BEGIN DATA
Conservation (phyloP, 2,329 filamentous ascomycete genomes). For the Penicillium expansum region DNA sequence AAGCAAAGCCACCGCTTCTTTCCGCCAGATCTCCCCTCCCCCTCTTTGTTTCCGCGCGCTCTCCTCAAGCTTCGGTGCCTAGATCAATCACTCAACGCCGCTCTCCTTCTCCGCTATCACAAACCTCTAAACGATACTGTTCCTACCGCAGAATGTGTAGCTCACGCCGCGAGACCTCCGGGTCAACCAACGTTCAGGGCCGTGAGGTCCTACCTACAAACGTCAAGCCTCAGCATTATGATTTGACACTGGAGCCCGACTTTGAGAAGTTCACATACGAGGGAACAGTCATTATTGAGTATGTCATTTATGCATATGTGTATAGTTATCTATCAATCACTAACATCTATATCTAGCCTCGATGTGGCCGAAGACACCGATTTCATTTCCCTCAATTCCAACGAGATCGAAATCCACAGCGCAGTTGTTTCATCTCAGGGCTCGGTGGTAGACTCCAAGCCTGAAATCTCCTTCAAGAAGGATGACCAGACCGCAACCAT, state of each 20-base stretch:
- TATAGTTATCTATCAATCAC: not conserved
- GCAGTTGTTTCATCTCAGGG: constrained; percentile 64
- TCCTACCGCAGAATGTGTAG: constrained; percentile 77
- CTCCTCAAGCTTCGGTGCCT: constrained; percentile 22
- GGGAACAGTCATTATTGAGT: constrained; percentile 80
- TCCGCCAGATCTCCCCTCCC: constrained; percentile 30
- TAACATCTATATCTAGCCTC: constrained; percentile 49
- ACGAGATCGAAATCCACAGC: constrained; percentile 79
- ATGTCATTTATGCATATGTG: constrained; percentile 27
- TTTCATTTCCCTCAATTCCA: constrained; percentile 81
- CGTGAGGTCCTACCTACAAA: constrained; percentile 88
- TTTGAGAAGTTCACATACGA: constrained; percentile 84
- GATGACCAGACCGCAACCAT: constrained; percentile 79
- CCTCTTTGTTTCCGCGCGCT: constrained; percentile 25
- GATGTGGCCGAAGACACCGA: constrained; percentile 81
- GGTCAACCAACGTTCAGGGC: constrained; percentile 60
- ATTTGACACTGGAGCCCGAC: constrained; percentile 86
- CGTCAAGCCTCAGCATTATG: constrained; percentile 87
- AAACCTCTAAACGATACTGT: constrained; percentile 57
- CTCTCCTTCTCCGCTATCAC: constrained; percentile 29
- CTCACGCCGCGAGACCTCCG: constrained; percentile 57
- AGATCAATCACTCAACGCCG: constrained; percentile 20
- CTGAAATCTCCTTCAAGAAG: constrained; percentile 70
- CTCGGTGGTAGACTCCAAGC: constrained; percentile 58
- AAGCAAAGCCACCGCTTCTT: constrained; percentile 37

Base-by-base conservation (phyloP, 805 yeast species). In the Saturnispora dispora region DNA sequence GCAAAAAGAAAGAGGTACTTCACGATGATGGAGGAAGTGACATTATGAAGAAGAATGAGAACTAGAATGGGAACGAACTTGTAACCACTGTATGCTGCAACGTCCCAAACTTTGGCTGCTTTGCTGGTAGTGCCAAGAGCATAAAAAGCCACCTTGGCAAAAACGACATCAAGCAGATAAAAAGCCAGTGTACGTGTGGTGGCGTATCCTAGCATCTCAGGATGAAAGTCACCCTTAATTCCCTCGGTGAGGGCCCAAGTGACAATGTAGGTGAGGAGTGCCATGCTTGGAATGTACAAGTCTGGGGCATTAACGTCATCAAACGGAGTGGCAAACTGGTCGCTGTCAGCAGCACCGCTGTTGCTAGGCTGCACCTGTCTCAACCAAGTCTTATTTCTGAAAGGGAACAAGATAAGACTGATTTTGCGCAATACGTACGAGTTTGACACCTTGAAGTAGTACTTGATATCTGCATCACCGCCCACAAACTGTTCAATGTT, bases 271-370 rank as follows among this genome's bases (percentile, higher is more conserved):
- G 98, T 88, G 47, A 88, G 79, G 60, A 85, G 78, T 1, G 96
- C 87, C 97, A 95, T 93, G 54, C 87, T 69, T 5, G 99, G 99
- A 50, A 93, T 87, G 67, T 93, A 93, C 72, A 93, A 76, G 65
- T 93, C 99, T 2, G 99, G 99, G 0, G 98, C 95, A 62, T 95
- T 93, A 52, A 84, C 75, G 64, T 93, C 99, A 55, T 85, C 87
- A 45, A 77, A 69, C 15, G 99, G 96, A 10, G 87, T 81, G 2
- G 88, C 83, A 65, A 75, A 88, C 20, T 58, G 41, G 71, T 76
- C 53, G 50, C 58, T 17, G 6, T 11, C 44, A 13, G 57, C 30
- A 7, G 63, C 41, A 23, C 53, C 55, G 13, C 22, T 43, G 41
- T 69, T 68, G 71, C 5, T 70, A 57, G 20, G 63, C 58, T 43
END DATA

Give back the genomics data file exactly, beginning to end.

Conservation (phyloP, 2,329 filamentous ascomycete genomes). For the Penicillium expansum region DNA sequence AAGCAAAGCCACCGCTTCTTTCCGCCAGATCTCCCCTCCCCCTCTTTGTTTCCGCGCGCTCTCCTCAAGCTTCGGTGCCTAGATCAATCACTCAACGCCGCTCTCCTTCTCCGCTATCACAAACCTCTAAACGATACTGTTCCTACCGCAGAATGTGTAGCTCACGCCGCGAGACCTCCGGGTCAACCAACGTTCAGGGCCGTGAGGTCCTACCTACAAACGTCAAGCCTCAGCATTATGATTTGACACTGGAGCCCGACTTTGAGAAGTTCACATACGAGGGAACAGTCATTATTGAGTATGTCATTTATGCATATGTGTATAGTTATCTATCAATCACTAACATCTATATCTAGCCTCGATGTGGCCGAAGACACCGATTTCATTTCCCTCAATTCCAACGAGATCGAAATCCACAGCGCAGTTGTTTCATCTCAGGGCTCGGTGGTAGACTCCAAGCCTGAAATCTCCTTCAAGAAGGATGACCAGACCGCAACCAT, state of each 20-base stretch:
- TATAGTTATCTATCAATCAC: not conserved
- GCAGTTGTTTCATCTCAGGG: constrained; percentile 64
- TCCTACCGCAGAATGTGTAG: constrained; percentile 77
- CTCCTCAAGCTTCGGTGCCT: constrained; percentile 22
- GGGAACAGTCATTATTGAGT: constrained; percentile 80
- TCCGCCAGATCTCCCCTCCC: constrained; percentile 30
- TAACATCTATATCTAGCCTC: constrained; percentile 49
- ACGAGATCGAAATCCACAGC: constrained; percentile 79
- ATGTCATTTATGCATATGTG: constrained; percentile 27
- TTTCATTTCCCTCAATTCCA: constrained; percentile 81
- CGTGAGGTCCTACCTACAAA: constrained; percentile 88
- TTTGAGAAGTTCACATACGA: constrained; percentile 84
- GATGACCAGACCGCAACCAT: constrained; percentile 79
- CCTCTTTGTTTCCGCGCGCT: constrained; percentile 25
- GATGTGGCCGAAGACACCGA: constrained; percentile 81
- GGTCAACCAACGTTCAGGGC: constrained; percentile 60
- ATTTGACACTGGAGCCCGAC: constrained; percentile 86
- CGTCAAGCCTCAGCATTATG: constrained; percentile 87
- AAACCTCTAAACGATACTGT: constrained; percentile 57
- CTCTCCTTCTCCGCTATCAC: constrained; percentile 29
- CTCACGCCGCGAGACCTCCG: constrained; percentile 57
- AGATCAATCACTCAACGCCG: constrained; percentile 20
- CTGAAATCTCCTTCAAGAAG: constrained; percentile 70
- CTCGGTGGTAGACTCCAAGC: constrained; percentile 58
- AAGCAAAGCCACCGCTTCTT: constrained; percentile 37

Base-by-base conservation (phyloP, 805 yeast species). In the Saturnispora dispora region DNA sequence GCAAAAAGAAAGAGGTACTTCACGATGATGGAGGAAGTGACATTATGAAGAAGAATGAGAACTAGAATGGGAACGAACTTGTAACCACTGTATGCTGCAACGTCCCAAACTTTGGCTGCTTTGCTGGTAGTGCCAAGAGCATAAAAAGCCACCTTGGCAAAAACGACATCAAGCAGATAAAAAGCCAGTGTACGTGTGGTGGCGTATCCTAGCATCTCAGGATGAAAGTCACCCTTAATTCCCTCGGTGAGGGCCCAAGTGACAATGTAGGTGAGGAGTGCCATGCTTGGAATGTACAAGTCTGGGGCATTAACGTCATCAAACGGAGTGGCAAACTGGTCGCTGTCAGCAGCACCGCTGTTGCTAGGCTGCACCTGTCTCAACCAAGTCTTATTTCTGAAAGGGAACAAGATAAGACTGATTTTGCGCAATACGTACGAGTTTGACACCTTGAAGTAGTACTTGATATCTGCATCACCGCCCACAAACTGTTCAATGTT, bases 271-370 rank as follows among this genome's bases (percentile, higher is more conserved):
- G 98, T 88, G 47, A 88, G 79, G 60, A 85, G 78, T 1, G 96
- C 87, C 97, A 95, T 93, G 54, C 87, T 69, T 5, G 99, G 99
- A 50, A 93, T 87, G 67, T 93, A 93, C 72, A 93, A 76, G 65
- T 93, C 99, T 2, G 99, G 99, G 0, G 98, C 95, A 62, T 95
- T 93, A 52, A 84, C 75, G 64, T 93, C 99, A 55, T 85, C 87
- A 45, A 77, A 69, C 15, G 99, G 96, A 10, G 87, T 81, G 2
- G 88, C 83, A 65, A 75, A 88, C 20, T 58, G 41, G 71, T 76
- C 53, G 50, C 58, T 17, G 6, T 11, C 44, A 13, G 57, C 30
- A 7, G 63, C 41, A 23, C 53, C 55, G 13, C 22, T 43, G 41
- T 69, T 68, G 71, C 5, T 70, A 57, G 20, G 63, C 58, T 43